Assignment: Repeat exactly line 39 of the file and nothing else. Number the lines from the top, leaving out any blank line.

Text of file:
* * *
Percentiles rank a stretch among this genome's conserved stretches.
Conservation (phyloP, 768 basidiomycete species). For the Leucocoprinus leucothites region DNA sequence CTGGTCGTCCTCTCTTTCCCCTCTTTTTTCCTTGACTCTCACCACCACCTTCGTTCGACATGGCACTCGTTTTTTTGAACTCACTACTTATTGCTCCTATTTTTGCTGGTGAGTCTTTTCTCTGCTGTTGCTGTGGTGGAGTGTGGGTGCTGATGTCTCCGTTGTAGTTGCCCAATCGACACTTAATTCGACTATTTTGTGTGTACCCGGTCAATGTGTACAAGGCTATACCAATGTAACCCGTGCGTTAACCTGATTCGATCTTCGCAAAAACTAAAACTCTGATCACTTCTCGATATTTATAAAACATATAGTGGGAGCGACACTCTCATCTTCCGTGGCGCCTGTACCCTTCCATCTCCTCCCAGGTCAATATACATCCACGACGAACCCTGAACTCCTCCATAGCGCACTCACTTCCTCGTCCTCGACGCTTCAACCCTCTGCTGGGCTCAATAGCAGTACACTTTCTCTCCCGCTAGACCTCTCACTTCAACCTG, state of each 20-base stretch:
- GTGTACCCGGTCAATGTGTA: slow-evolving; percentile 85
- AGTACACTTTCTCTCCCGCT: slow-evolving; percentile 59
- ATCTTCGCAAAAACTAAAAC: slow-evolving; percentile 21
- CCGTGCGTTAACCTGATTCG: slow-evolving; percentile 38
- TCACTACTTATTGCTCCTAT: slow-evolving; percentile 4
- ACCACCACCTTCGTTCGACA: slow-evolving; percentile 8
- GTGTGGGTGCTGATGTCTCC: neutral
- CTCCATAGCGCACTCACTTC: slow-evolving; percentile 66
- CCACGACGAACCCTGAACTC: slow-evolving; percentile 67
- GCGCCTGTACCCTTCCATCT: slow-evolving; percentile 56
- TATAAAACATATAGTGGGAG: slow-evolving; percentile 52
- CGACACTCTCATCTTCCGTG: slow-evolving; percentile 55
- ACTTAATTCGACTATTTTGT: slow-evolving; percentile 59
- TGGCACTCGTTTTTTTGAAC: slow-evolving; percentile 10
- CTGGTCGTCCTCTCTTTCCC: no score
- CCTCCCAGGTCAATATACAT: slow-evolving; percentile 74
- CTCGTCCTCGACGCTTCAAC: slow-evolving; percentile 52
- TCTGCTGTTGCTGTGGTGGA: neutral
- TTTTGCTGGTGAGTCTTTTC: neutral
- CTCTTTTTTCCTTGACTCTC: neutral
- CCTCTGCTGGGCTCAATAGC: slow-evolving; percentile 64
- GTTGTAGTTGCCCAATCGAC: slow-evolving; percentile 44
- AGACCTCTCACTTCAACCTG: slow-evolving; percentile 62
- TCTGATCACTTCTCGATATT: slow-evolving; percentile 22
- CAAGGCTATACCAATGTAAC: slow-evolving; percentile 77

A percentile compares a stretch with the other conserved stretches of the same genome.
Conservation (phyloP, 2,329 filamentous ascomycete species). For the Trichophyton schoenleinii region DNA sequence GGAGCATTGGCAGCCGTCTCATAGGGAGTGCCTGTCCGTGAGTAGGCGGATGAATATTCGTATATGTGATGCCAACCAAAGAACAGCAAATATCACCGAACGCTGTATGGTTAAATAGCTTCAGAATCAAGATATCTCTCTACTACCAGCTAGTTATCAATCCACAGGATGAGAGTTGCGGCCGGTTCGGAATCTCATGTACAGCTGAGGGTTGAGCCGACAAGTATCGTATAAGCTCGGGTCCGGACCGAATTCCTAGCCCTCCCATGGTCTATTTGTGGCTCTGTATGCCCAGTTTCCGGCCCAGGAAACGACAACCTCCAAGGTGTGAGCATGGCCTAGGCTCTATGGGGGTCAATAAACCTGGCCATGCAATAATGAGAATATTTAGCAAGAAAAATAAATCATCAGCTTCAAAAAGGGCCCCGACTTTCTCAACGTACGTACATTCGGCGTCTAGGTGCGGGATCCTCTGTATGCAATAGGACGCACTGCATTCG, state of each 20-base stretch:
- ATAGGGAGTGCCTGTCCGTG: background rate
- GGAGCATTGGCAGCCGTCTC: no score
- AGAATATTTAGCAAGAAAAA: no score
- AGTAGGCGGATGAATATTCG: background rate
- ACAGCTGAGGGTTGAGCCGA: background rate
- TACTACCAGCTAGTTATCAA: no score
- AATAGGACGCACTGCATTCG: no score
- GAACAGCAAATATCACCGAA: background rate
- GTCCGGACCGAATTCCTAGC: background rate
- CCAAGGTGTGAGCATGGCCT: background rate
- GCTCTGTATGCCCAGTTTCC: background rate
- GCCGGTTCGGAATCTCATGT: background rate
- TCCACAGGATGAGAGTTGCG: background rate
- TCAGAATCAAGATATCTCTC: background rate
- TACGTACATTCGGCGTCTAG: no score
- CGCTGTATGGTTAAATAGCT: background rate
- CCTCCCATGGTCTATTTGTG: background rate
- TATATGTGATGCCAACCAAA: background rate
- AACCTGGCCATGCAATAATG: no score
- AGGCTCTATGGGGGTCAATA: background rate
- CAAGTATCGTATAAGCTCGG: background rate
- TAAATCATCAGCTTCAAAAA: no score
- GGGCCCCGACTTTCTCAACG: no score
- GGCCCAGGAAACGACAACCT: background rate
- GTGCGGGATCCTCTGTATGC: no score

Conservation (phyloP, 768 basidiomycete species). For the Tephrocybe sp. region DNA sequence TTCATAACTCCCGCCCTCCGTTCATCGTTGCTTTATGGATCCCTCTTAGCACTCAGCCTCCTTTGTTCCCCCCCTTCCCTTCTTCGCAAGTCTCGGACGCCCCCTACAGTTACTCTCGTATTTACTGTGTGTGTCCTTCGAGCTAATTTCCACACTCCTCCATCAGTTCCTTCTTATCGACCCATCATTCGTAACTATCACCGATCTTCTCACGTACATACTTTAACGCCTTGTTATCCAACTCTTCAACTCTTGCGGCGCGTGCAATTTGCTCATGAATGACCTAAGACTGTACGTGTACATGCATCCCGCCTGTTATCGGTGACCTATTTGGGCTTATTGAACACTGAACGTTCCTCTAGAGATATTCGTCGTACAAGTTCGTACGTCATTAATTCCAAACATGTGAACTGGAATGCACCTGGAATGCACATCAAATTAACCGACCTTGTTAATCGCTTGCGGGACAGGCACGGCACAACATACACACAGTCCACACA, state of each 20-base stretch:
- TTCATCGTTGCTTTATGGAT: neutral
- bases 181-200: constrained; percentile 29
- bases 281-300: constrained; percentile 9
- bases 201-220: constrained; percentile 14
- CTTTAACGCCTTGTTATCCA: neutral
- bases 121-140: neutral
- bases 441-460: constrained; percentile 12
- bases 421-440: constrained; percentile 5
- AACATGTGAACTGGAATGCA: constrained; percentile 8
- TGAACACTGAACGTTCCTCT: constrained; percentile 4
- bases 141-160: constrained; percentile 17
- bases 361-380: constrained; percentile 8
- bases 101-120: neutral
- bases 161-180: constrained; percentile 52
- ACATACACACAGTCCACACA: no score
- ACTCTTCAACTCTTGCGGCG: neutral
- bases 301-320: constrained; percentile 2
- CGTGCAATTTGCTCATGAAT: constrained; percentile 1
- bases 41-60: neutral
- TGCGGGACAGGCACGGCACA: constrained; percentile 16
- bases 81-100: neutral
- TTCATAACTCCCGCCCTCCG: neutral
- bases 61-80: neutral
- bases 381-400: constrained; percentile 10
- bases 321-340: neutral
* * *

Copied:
- CCAAGGTGTGAGCATGGCCT: background rate